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JohnCoffee
05-08-2005, 04:13 AM
I have a 500Gb firewire drive partioned into 6 partitions. After the initial backup of every partition, which took about 60-90min for each, I was about to smart update after a week of work.

On the initial backup (Panther was installed at that time on that drive), my 60GB harddisk was almost full (used 59.1GB).
During my working week, the used space on my harddisk decreased to 47GB (I installed Tiger and did some drive housekeeping)

When doing the first smart update with SD, the procedure had been stopped with errors however, since a "out of space error" had been created.


|10:49:39 AM|Info| SuperDuper!, version 74, path: /Applications/SuperDuper!.app, OS: 10.4 (8A428)
|10:49:39 AM|Info| Source Drive: /, name: Panther, device: /dev/disk2s3 type: hfs, OS: 10.4 (8A428), capacity: 61.81 GB, used: 46.30 GB, directories: 56596, files: 251047
|10:49:39 AM|Info| Target Drive: /Volumes/Panther Backup, name: Panther Backup, device: /dev/disk3s3 type: hfs, OS: 10.3.9 (7W98), capacity: 61.88 GB, used: 59.18 GB, directories: 69307, files: 322510
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|10:55:55 AM|Error| : No space left on device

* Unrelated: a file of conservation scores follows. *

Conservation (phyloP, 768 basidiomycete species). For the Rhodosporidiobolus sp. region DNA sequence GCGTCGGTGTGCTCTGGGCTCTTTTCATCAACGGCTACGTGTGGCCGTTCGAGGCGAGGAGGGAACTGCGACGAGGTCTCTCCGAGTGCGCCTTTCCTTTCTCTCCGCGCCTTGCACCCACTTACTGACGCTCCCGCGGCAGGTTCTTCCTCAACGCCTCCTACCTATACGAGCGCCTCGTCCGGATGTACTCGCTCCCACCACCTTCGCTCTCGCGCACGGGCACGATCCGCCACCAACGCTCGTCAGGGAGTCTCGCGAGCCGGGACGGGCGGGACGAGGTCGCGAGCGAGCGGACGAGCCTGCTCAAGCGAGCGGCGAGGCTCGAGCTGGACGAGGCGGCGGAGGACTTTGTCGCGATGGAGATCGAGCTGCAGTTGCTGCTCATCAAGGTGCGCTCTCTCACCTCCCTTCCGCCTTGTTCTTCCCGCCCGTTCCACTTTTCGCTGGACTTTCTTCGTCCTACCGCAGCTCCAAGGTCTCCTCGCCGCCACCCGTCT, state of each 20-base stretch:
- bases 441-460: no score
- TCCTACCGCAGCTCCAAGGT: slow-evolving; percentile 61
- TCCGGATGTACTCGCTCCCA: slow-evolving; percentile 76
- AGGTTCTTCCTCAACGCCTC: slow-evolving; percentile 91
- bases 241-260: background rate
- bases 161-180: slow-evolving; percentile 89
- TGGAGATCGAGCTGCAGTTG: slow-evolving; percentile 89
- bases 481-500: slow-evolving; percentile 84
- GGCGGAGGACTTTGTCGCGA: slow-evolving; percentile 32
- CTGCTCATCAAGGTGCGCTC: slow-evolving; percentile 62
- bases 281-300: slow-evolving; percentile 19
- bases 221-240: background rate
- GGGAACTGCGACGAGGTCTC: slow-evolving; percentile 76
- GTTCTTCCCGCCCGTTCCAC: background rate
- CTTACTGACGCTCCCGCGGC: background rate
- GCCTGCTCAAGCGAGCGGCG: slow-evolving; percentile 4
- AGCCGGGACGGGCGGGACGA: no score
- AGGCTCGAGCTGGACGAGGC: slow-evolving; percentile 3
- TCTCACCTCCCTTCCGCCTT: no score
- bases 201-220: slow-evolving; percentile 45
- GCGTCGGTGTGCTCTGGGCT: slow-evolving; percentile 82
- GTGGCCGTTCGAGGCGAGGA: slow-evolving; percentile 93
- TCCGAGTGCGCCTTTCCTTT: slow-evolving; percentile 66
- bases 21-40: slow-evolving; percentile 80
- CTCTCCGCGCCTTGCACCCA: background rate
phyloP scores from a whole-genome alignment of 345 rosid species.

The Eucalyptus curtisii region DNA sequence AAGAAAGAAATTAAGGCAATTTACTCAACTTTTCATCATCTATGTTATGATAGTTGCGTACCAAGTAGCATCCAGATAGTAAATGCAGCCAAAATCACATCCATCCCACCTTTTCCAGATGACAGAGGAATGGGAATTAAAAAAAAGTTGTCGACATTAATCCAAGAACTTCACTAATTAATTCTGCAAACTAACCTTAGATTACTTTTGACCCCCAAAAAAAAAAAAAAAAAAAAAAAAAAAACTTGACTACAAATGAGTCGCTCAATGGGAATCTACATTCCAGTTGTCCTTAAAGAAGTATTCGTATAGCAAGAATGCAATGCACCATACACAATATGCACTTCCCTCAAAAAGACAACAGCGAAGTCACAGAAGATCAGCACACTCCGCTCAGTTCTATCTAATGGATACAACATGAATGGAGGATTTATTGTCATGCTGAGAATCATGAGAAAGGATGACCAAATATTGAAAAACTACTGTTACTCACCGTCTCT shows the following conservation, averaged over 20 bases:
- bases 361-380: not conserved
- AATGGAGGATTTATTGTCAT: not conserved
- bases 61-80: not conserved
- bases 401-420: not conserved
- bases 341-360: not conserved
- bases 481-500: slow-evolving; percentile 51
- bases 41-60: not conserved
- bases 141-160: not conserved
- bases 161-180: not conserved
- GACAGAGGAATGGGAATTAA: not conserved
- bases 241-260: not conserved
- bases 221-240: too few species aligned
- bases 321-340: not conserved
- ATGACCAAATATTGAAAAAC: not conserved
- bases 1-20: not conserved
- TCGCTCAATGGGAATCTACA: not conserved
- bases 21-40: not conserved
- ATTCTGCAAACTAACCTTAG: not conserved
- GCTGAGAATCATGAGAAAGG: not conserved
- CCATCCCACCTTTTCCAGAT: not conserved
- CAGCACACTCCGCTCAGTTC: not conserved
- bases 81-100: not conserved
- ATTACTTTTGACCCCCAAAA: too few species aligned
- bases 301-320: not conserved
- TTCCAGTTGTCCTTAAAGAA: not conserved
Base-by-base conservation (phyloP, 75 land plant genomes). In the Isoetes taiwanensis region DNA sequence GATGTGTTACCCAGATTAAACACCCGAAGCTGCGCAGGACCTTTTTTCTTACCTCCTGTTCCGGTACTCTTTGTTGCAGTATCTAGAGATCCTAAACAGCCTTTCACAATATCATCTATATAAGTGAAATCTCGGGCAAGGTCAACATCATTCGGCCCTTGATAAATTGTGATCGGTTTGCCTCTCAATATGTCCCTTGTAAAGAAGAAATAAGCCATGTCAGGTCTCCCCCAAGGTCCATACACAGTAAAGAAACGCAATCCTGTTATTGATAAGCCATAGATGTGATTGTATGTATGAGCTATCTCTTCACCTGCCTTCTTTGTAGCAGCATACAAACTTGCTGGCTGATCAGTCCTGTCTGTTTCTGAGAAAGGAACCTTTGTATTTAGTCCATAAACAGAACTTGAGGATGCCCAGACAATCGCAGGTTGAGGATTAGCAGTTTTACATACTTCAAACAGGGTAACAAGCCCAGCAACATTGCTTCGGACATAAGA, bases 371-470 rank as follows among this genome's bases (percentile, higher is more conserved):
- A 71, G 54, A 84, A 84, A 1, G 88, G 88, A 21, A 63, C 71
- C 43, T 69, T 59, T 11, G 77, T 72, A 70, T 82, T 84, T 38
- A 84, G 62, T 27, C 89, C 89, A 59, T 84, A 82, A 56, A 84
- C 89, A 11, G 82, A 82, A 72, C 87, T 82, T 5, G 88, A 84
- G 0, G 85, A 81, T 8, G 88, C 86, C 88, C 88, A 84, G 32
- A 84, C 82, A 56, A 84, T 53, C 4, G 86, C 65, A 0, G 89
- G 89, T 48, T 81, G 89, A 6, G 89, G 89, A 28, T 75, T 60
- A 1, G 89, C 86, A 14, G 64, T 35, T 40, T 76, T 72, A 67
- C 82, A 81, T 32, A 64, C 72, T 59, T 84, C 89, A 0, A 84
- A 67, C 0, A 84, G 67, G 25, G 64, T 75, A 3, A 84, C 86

Does this mean that smart update copies new files first and then deletes the old ones afterwards? (Thus needing more space...)
Or has this been caused by the Tiger update only?

Thanks for a short info.
John

dnanian
05-08-2005, 10:42 AM
SuperDuper! doesn't copy first, but it does do everything in "one pass". So, as it traverses the file folders in "natural order", when we hit things we need to delete, we delete them... when we hit things we need to copy, we copy them.

When you get to the point where you're almost full and radical changes are made, you're more likely to run into a problem where a transient condition exists where more space is needed than you have.

We could have traversed the entire drive, figured out what to delete, and then delete before copy. Of course, in that situation, if there's a problem copying new files, you could end up with a backup missing all sorts of files, which isn't good either. I think you'll run into this situation far, far less often.

Hope that helps explain what you're seeing.